5.       Unwashed or improperly washed udders, teats and milkers’ hands.

6.       Dirty milking clothes; dirty cow flanks; filthy milk stools; or pouring or straining milk in the barn during fly season.

Every one of the 20 dairies supplying Elizabeth City are listed under Grade D because they are deficient in several or all of the forgoing particulars. Out of the 20 dairies, 17 are adjacent to open privies where the water washes in and out.

The average Elizabeth City dairyman is ignorant or unmindful of modern sanitation. Only two dairies attempt to sterilize their bottles by steam and their methods are ineffective. Eighteen who profess to use hot water for washing bottles are washing them ineffectively.

Not one of the 20 dairies was found to use a safe form of washing their milkers’ hands or washing the teats and udders of the cows.

The dairymen promise to cleanup by October 1, but most of them are opposed to going on a Grade A basis. Grade A milk, containing not more than 50,000 bacteria per cc calls for clean barns, clean cows, and exact sanitary methods of handling milk. It will cost the dairymen a little money to go on a Grade A basis. To avoid this expense they are saying that they don’t believe Elizabeth City will want Grade A milk, because Grade A milk will necessarily cost more.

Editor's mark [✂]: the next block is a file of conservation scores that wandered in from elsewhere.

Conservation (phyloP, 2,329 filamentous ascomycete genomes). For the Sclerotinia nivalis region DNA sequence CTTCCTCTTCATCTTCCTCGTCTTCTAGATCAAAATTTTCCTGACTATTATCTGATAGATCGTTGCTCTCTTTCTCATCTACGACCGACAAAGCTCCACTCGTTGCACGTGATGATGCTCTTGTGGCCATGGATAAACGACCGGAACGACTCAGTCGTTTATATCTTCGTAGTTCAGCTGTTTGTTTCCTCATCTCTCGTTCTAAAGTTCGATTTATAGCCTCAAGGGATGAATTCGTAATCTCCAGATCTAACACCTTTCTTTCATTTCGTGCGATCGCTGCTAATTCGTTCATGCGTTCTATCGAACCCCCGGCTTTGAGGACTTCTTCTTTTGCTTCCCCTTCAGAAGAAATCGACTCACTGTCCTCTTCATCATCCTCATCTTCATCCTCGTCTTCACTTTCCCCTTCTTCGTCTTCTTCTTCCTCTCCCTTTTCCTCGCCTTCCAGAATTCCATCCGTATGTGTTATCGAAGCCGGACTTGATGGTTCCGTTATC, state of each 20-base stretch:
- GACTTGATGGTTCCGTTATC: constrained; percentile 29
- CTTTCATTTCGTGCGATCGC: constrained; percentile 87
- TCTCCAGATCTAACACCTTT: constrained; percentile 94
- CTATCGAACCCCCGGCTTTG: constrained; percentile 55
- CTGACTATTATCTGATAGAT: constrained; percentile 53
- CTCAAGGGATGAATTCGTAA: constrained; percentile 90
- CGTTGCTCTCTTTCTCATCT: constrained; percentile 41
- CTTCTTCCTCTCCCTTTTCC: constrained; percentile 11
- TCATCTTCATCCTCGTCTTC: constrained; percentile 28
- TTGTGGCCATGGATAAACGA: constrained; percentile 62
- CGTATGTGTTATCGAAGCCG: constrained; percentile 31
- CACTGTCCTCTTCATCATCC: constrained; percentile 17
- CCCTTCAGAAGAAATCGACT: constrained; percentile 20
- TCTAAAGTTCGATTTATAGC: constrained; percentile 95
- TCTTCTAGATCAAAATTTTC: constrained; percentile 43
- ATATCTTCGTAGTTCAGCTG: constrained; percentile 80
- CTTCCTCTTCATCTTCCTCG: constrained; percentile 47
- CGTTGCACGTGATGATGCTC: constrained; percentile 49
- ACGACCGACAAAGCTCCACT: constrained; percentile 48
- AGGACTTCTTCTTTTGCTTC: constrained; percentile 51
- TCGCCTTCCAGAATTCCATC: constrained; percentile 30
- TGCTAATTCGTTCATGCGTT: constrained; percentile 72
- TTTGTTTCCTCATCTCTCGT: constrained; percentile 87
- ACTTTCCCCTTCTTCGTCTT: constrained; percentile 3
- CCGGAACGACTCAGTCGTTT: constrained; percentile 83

But if these dairymen are going to stick to Grade D or Grade C milk, this newspaper is going to see to it that Elizabeth City knows what these grades mean and knows the condition of the diary providing this milk. In the interest of better milk, better health, and the babies, this newspaper purposed to keep the light focused on the dairies serving this town until they clean up. And in doing this, The Independent believes it will have the cooperation of every dairyman who desires to clean up.

Points on Milk Ordinance

The primary object of Elizabeth City’s Standard Milk Control Ordinance is to raise the quality of the milk produced and to increase the amount consumed thus contributing to the general health of the City.

This is done by grading each source and requiring that every package of milk bear a printed label indicating the true condition of the contents. Such grades are determined by the City Health Officer through his inspector.

Thus, adulterated, adjusted, watered, skimmed or colored milk must be so labeled. Cream falls into four grades from the standpoint of fat content; these are subnormal, normal, heavy and extra heavy. Cream caps must bear this fat grade in addition to the sanitary grade.

Fresh, whole milk obtained by complete milking of one or more healthy cows may be labeled as “Raw Milk” and must bear a sanitary grade on the cap in letters large enough to be plainly seen by the purchaser. These grades are determined by the condition of the equipment, the methods used, and the condition of the product as determined by chemical and bacteriological examination. Standards are set in section 7, pages 17 to 26, inclusive, of the City Milk Ordinance.